‘Panto parade’ highlights plight of arts venues

‘Panto parade’ highlights plight of arts venues

Pantomime dames marching in LondonImage copyright
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The dames are worried about the future of the UK’s theatre industry

Dozens of pantomime dames are marching on Westminster, as part of a day of action highlighting the plight of the live events industry.

The socially-distanced parade was organised after the rise in coronavirus cases prompted the cancellation of this year’s panto season.

Organisers are calling for an extension to the government’s furlough scheme for theatre workers.

It coincides with a global campaign to reflect the issues facing live events.

Under the slogan “red alert”, the #WeMakeEvents campaign will see venues in 25 countries bathed in red light, to draw attention to the continued uncertainty over when concerts and shows can resume.

Pre-empting Wednesday’s day of action, hundreds of people who normally work at concerts, festivals and theatres gathered in Parliament Square on Tuesday to hold a 30 minute silent protest at the government’s handling of the situation.

While venues have been allowed to reopen with social distancing measures in place, there are scarcely any plays or concerts taking place compared with the start of 2020. Some bands have already started cancelling shows planned for 2021.

The #WeMakeEventscampaign is calling for the introduction of a government-backed insurance scheme, which would ensure that organisers can recover costs if concerts are cancelled due to a local lockdown.

Organisers also want government support for a Covid-19 testing scheme at venues; and a three-year extension on the reduced VAT rate on tickets.

In common with the “Panto Parade”, they are also calling for a job support scheme that is specifically tailored to the live events industry.

‘An industry in crisis’

The campaign has won the support of Glastonbury organiser Emily Eavis, who said “tens of thousands” of people who work in the industry were currently out of work, with many receiving no financial support.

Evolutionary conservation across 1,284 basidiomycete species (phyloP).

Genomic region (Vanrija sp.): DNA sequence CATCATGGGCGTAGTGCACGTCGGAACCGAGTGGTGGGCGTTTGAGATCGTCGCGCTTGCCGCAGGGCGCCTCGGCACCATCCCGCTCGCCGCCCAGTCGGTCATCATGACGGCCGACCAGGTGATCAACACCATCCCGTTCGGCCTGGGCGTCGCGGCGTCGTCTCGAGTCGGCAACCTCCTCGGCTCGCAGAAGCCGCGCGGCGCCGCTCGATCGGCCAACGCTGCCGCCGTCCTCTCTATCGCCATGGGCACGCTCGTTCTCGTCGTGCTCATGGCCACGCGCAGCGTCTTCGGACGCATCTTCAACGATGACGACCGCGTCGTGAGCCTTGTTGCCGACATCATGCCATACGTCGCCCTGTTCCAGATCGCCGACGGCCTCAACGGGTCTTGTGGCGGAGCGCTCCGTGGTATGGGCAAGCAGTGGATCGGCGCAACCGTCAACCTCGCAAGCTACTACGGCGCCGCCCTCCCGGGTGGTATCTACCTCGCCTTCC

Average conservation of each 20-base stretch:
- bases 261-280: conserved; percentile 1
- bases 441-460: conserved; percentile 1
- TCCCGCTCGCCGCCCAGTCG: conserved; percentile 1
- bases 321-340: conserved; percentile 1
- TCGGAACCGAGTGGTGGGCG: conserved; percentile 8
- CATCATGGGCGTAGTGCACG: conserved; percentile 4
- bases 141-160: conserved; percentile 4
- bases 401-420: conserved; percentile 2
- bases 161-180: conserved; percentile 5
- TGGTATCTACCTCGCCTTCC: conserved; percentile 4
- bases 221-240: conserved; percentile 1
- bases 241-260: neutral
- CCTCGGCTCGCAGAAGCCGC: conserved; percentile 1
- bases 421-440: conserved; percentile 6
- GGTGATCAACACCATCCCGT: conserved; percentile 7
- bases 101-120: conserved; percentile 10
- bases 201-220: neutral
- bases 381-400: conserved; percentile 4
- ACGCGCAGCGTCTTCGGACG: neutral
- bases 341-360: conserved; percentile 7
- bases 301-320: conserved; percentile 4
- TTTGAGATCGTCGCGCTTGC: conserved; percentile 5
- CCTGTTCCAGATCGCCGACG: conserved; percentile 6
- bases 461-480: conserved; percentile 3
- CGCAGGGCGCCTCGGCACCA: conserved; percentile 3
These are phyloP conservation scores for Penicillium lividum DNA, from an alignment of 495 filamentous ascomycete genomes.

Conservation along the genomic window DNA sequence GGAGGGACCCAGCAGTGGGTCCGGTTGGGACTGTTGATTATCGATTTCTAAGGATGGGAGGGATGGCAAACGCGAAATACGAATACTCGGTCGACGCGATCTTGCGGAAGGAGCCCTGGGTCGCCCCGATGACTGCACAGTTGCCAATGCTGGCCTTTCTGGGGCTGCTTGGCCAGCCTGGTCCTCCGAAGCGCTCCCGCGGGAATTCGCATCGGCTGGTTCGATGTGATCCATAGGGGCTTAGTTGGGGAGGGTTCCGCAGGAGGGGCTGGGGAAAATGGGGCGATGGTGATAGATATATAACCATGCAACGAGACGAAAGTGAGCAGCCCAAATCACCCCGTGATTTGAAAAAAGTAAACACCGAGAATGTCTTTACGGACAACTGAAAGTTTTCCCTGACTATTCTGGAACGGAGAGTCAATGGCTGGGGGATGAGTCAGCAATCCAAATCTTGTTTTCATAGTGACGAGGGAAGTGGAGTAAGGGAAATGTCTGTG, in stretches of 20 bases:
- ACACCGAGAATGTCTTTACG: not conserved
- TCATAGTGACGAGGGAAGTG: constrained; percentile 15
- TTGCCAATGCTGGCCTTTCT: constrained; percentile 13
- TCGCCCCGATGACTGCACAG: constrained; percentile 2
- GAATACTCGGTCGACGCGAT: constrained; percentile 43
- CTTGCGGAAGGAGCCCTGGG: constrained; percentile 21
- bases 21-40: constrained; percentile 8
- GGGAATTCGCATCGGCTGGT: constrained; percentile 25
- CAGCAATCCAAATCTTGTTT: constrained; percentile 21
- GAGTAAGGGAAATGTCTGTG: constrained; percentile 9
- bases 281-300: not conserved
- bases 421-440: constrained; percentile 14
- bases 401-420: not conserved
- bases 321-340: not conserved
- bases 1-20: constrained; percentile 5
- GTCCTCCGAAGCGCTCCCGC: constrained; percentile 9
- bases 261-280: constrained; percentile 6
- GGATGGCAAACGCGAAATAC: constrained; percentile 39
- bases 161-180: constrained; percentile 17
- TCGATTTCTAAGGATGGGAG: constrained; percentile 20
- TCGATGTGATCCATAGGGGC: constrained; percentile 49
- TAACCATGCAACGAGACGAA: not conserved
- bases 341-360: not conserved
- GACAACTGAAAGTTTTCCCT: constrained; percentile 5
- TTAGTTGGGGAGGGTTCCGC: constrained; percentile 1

“We are part of a UK creative industry which contributes over £100 billion to the economy each year and which puts this country on the map,” she wrote in a statement which was published on social media.

“But as it stands, there is no sign of the live events industry returning in the coming months. We are an industry in crisis.

“If we don’t speak up, many theatre companies, venues, promoters, artists and crew could struggle to such an extent that this industry is simply never able to return to the incredible force it was before this pandemic struck.”

Although the government announced a £1.57 billion rescue package for the arts in July, it is going principally to museums, galleries and venues, rather than individuals. Many of those who work in the sector have not been covered by either the self-employed initiative or the furlough scheme.

The government’s new job support scheme, which was announced last week, also appears to exclude arts organisations. Chancellor Rishi Sunak said the scheme would target “viable jobs which provide genuine security”.

The #WeMakeEvents campaign estimates that the live event industry is currently operating at between 1-5% of normal capacity, ruling it out of contention.

Last week, the Musicians’ Union said one third of its members were considering giving up their careers due to the impact of the coronavirus pandemic.

A survey of 2,000 members found that 34% were “considering abandoning the industry completely”, because of the financial difficulties they faced, while almost half had already found work outside the industry.

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